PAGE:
It's Not Going to Stop

Sometimes, it is hard to be a girl in America. No, it is always hard to be a girl in America. It is harder still to be the kind of girl America hates. Sometimes it feels like no matter how hard I pummel my bloodied fists at the people who tell me that I'm wrong, bad, loathsome, ugly, worthless, some of those blows inevitably get through. And I sit here tonight with bruises on my face and neck, just wishing that it would stop, even for a short minute.

I cannot do sex work right now.

My body and I are at war with each other, my mind refusing to believe or accept that it's changed in the way that it has. I don't need to be profound or original to explain all of you who were raised female that specific kind of body hatred that comes with being a Girl in America. It's that special kind of loathing we only reserve only for ourselves. Sometimes we direct it outwards, placing judgment and a narrowed eye at someone who literally embodies what we fear, but it is always about us in the end. It is always about how, every day, we are told we are not enough; not thin, pretty, rich, stylish, smart, resourceful, selfless, beautiful, elegant enough to exist. After all, their riches, their success, their sense of self worth is made from our shame. I shouldn't need to tell you who they are.

Becoming a feminist was both the best and the worst thing I ever did for my body. Finally knowing that being imperfect is ok, beautiful even, was one of my life's eminent lessons. Feminism told me to fuck those societal beauty standards and to express myself however I saw fit. For that, I am eternally grateful to feminism and the feminist role models who brought me down this path. Feminism, however, did not provide me with all the tools I needed to undo these decades of self-hate. But don't hear me wrong: it is not feminism's fault that we don't know how to tell ourselves that we are worthy of love and desire. It is not feminism's fault that we get pummeled, sometimes to death, by those big angry fists. I get that we are all still learning how to exist in this world, and I am among those who have committed themselves to the long hard fight.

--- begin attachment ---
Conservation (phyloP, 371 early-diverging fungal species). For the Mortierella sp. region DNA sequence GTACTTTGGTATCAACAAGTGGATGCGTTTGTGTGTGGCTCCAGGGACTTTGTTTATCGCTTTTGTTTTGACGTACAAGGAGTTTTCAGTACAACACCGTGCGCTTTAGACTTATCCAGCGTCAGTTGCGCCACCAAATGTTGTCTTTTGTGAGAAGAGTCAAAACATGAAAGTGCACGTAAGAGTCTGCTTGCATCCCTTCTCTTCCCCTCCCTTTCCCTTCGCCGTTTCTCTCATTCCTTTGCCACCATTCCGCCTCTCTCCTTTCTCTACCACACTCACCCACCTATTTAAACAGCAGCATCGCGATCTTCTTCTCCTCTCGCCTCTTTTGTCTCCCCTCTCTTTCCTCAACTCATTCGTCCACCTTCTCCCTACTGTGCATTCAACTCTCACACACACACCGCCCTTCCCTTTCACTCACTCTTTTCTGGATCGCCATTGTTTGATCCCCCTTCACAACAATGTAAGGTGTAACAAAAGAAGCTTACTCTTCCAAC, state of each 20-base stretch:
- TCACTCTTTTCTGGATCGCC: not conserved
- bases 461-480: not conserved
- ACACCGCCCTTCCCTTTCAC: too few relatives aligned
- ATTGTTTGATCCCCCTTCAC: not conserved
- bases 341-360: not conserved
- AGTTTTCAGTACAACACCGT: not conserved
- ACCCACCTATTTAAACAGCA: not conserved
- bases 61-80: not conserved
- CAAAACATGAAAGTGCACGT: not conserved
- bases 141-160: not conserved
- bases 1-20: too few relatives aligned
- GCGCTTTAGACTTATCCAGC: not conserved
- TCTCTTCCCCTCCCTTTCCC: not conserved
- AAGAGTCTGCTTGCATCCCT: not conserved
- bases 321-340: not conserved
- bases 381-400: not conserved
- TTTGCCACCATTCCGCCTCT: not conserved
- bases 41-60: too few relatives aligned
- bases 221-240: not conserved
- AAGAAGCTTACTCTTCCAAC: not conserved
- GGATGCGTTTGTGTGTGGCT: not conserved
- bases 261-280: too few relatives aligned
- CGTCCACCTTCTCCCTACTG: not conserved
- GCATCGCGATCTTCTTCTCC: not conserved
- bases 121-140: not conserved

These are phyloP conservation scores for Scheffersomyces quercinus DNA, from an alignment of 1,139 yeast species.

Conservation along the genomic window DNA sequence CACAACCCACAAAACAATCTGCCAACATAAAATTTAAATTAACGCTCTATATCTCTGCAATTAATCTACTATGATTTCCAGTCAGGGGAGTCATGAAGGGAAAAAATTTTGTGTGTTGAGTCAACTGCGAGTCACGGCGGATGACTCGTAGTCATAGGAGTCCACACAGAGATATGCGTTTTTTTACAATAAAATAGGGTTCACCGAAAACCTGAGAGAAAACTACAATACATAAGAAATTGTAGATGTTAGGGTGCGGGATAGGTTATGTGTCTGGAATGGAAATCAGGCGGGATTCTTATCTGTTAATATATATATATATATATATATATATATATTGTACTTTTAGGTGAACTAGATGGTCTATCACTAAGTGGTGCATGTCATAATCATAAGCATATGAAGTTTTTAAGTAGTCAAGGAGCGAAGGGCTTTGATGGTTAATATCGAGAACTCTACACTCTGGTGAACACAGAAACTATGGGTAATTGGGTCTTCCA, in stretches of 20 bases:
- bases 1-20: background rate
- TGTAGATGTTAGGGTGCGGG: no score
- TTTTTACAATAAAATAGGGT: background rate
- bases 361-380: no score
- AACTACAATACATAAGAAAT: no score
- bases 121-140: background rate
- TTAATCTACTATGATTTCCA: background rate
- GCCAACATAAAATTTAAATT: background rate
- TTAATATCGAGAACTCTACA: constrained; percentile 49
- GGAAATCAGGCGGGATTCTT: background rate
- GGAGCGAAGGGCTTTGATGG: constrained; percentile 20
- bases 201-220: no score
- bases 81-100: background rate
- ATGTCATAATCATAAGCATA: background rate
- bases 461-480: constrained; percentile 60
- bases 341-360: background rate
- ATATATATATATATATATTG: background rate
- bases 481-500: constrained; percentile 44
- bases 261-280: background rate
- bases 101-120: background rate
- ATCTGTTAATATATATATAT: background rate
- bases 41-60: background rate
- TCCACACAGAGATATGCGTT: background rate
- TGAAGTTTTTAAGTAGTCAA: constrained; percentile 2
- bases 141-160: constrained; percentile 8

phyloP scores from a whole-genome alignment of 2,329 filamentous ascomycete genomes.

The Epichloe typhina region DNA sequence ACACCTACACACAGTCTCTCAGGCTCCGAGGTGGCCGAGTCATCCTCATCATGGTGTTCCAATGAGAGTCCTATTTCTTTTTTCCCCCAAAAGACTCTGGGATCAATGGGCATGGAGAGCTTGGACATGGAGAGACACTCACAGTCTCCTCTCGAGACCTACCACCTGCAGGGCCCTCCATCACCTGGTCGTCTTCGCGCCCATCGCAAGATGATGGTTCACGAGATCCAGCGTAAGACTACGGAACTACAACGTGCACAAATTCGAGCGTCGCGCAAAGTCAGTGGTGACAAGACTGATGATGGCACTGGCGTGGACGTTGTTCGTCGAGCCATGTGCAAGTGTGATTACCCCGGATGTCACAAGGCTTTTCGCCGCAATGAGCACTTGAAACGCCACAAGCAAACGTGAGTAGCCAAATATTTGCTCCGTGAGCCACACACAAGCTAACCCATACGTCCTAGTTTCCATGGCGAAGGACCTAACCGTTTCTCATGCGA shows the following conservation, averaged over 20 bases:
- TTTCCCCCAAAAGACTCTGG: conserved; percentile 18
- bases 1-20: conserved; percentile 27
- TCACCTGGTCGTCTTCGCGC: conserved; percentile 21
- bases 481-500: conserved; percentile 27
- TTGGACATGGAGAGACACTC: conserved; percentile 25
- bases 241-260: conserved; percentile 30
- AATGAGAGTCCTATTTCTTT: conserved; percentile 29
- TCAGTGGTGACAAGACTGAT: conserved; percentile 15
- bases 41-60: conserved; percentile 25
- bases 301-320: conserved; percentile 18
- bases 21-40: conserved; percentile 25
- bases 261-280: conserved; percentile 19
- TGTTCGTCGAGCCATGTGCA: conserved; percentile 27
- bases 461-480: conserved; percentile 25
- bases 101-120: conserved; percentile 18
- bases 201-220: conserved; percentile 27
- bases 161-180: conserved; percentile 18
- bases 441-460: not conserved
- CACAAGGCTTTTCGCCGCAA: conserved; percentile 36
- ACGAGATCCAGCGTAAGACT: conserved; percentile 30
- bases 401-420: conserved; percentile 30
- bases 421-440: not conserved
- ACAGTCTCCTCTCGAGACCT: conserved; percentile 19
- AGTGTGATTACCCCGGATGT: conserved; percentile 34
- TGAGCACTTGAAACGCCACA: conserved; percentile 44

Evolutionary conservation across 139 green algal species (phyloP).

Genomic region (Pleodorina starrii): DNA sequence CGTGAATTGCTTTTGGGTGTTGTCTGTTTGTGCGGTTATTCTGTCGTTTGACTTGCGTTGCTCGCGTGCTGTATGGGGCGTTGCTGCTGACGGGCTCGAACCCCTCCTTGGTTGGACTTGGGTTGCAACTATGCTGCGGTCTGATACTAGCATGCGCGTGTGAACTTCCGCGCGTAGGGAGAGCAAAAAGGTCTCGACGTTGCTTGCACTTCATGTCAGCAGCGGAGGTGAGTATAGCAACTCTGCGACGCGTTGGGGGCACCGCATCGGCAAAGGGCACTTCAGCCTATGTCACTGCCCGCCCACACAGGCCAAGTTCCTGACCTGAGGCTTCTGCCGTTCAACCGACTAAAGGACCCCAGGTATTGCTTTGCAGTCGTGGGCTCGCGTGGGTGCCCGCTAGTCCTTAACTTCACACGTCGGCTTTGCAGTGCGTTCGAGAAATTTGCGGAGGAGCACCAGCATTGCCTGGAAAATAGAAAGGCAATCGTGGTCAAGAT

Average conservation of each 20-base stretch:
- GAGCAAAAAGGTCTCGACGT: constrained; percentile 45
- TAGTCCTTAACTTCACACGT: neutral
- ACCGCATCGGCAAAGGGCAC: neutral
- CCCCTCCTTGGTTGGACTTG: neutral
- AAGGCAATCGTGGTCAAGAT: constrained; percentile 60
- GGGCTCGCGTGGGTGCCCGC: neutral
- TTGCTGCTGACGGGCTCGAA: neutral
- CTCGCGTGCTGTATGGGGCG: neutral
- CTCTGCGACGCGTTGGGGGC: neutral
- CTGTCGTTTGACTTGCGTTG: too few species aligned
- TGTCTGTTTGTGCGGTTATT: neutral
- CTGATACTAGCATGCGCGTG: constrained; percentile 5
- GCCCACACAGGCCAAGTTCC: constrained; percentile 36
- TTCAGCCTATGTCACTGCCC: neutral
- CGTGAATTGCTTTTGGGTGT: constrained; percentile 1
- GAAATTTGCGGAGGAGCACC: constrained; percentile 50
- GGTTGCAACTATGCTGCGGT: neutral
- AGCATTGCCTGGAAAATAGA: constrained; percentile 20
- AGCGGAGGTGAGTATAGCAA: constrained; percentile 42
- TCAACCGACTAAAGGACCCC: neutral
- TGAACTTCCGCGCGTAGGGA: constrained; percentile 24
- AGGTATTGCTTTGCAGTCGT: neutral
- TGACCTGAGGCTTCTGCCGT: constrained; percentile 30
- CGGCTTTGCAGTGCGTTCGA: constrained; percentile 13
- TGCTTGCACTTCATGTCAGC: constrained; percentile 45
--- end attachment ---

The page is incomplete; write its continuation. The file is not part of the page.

Sometimes I lose. Sometimes my body betrays me in ways that make me feel worthless, ugly, unloveable. Sex work is the act of making people think that you are worth enough to be paid. Sex work is about convincing a client that you are beautiful, elegant, sexual and eager to please them. Sex work is about convincing your client that you are hot shit. At the moment, however, I feel like hot shit in the most disgustingly literal sense. These days, compliments bounce off of me like raindrops never soak a duck; they slick the skin and then disappear. The feeling is an ephemeral caress that floats away nearly the instant after its appearance.

I hate that I am so damaged. I hate that I have to fight the feeling to hate myself every day. I want to love my body. I want to love every roll, dimple and pucker. I want the capacity love it if it were twice or half its current size. I want little things like a pound or five not to send me into a veritable panic of body shock. I want it to be ok that I now have two chins in pictures instead of one, that my belly sticks out more than it used to, that I am bigger than I used to be. I hate that such a small thing can make me withdraw from people, friends, and lovers. I hate that it means I can't bear to sell my body, that today, I couldn't even imagine telling a client that I am worth their hard-earned money.

For this, I am sorry. I am sorry that I don't have lurid and exciting tales to tell you. I am sorry that this is affecting my ability to do this thing that I have grown to occasionally enjoy. Mostly, I am sorry that I continue to be so hard on myself and that I have let this affect my life in negative ways. I promise you and myself that I will continue to work diligently and attempt to make peace with the new bits of flesh that have found their way to various parts of my body. I promise that I won't stop shielding myself from the blows and punching back when I can.

I will not lose this fight; you are my witness.


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